This project takes a landscaping bush purchased at Lowes for $16.98 and starts its training as a bonsai specimen in what's known as a "training box" to start to make the roots the right shape for a more shallow pot. It involves building the box itself, pruning (with root pruning), and potting the tree.
This bonsai will be kept outside year round unless there is some extreme in weather. According to many I've spoken to about bonsai the most common mistake is to try to get a plant which is meant for outdoors to live inside. There are some tropical species which can tolerate this, but most evergreen and deciduous trees need humidity, lots of light, and seasonal weather changes which are nearly impossible to replicate indoors.
I wanted to plug a couple of sites which have helped me out considerably:
The Helpful Gardener - Bonsai Forum:
- Very good (free) forum which has always given me quick, well informed responses from cool people.
Wichita Bonsai Club
"The Rules of Bonsai" - A set of rules that everyone interested in bonsai should read.
Step 1: Materials
I plan to be relatively brief on the construction of the box itself, but I'll elaborate on the drainage and wiring aspects.
The materials used for the box were (mostly improvised):
A piece of poplar I had sitting around which was 9.5 inches wide by 5/8th's inches thick.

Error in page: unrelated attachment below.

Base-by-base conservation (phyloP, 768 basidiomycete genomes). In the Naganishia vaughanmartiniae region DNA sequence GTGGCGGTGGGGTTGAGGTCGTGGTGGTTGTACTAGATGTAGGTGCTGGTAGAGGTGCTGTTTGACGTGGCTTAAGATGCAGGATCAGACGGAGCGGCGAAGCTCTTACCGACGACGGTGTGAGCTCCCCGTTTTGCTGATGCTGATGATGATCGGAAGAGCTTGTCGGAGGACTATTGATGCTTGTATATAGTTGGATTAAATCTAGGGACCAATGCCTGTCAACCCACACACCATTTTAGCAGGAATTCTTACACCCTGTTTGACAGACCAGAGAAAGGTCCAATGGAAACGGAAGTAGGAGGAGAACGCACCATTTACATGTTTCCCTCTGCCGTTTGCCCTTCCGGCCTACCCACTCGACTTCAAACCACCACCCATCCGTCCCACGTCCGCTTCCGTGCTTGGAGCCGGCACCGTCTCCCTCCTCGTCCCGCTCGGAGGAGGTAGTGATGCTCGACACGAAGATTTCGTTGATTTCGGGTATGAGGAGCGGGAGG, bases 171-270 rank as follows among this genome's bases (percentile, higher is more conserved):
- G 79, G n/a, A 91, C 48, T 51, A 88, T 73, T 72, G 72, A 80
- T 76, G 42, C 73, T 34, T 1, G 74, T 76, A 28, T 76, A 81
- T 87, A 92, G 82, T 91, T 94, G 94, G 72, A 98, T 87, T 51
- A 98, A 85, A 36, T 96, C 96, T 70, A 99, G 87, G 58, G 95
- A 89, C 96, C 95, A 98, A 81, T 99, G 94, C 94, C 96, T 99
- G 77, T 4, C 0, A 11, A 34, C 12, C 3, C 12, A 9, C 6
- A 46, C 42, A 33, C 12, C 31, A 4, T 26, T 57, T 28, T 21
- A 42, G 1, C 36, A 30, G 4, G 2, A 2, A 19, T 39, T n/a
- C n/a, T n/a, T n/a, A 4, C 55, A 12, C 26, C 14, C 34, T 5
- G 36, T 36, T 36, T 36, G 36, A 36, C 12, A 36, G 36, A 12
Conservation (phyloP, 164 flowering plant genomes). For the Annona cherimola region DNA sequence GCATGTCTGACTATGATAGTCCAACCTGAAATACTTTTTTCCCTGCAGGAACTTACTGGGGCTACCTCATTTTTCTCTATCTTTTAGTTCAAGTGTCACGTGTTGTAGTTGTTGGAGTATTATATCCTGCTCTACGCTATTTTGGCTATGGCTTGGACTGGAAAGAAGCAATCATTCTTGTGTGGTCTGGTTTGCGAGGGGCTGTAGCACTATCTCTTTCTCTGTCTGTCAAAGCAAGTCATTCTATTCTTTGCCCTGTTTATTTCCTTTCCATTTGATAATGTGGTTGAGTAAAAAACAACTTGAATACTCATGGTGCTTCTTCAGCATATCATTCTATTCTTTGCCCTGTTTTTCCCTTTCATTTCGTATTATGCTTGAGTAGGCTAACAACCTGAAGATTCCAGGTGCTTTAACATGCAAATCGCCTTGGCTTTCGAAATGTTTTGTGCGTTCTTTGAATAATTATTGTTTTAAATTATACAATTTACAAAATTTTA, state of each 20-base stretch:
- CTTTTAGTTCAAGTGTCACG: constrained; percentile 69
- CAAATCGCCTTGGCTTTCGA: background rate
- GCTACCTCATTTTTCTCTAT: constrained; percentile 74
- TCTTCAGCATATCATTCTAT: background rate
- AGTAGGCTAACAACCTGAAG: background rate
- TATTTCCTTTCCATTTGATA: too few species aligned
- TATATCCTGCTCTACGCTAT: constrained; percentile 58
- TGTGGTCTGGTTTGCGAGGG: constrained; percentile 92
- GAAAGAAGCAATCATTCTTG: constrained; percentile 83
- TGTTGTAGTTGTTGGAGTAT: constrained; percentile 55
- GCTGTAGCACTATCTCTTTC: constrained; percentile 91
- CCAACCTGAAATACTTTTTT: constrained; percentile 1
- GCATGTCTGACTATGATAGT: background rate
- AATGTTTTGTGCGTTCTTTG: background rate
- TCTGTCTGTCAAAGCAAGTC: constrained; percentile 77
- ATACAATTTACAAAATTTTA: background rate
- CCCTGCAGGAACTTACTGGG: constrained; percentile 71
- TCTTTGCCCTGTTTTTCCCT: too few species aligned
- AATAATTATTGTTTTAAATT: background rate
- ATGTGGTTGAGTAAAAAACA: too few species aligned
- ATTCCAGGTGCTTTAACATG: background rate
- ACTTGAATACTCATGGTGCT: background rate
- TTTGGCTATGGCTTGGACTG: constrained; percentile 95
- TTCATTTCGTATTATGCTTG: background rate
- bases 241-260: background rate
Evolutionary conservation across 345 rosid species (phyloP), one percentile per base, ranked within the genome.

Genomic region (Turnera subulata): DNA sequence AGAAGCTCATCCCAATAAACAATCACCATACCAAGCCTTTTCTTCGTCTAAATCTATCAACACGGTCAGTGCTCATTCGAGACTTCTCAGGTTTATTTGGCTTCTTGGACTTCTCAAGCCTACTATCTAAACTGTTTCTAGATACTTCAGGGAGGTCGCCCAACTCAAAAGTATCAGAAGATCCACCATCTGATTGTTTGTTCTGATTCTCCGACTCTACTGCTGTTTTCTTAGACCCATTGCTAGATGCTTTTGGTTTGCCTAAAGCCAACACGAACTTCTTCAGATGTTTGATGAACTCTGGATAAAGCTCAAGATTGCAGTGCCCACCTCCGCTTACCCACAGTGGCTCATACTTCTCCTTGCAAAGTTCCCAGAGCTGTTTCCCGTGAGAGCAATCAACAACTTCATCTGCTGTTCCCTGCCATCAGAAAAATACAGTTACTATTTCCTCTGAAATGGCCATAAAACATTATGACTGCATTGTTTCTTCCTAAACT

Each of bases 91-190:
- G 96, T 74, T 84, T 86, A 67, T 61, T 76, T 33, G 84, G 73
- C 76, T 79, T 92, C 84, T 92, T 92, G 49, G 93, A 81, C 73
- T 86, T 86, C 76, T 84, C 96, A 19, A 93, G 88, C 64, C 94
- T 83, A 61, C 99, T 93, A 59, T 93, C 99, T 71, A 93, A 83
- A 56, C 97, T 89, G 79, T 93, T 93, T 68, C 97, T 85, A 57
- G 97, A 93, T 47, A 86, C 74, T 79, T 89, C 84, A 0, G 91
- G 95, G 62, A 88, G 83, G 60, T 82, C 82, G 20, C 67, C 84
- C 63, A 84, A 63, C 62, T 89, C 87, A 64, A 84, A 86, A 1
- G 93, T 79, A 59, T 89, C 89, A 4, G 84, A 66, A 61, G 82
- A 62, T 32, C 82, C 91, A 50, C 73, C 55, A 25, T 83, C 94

- this thickness was not necessary but only used as I had it lying around.
A long piece of pine which was 1 inch by 6 inches (which is actually 3/4ths inches x 5.5 inches)
A good belt sander (always important to try to cover my mistakes with)
A miter saw deep enough to cut a 5.5 inch width board.
A hand saw for the long cut at the base.
A drill press with a 3/4th inch hole boring bit.
An electric drill/screw driver with about ten 2.5 inch deck screws
A good pair of hand hedge clippers.
A little sand paper for hand sanding
For the potting itself:
Pea gravel purchased at Lowes for about $4.00
One gallon of all-purpose (open to debate) Bonsai soil purchased at a local nursery which specializes in bonsai for $6.50. It looks like it is mostly composted of akadama and peat.
Some of the mulchy soil removed from around the roots.
A piece of aluminum gutter guard mesh
18 gauge copper wire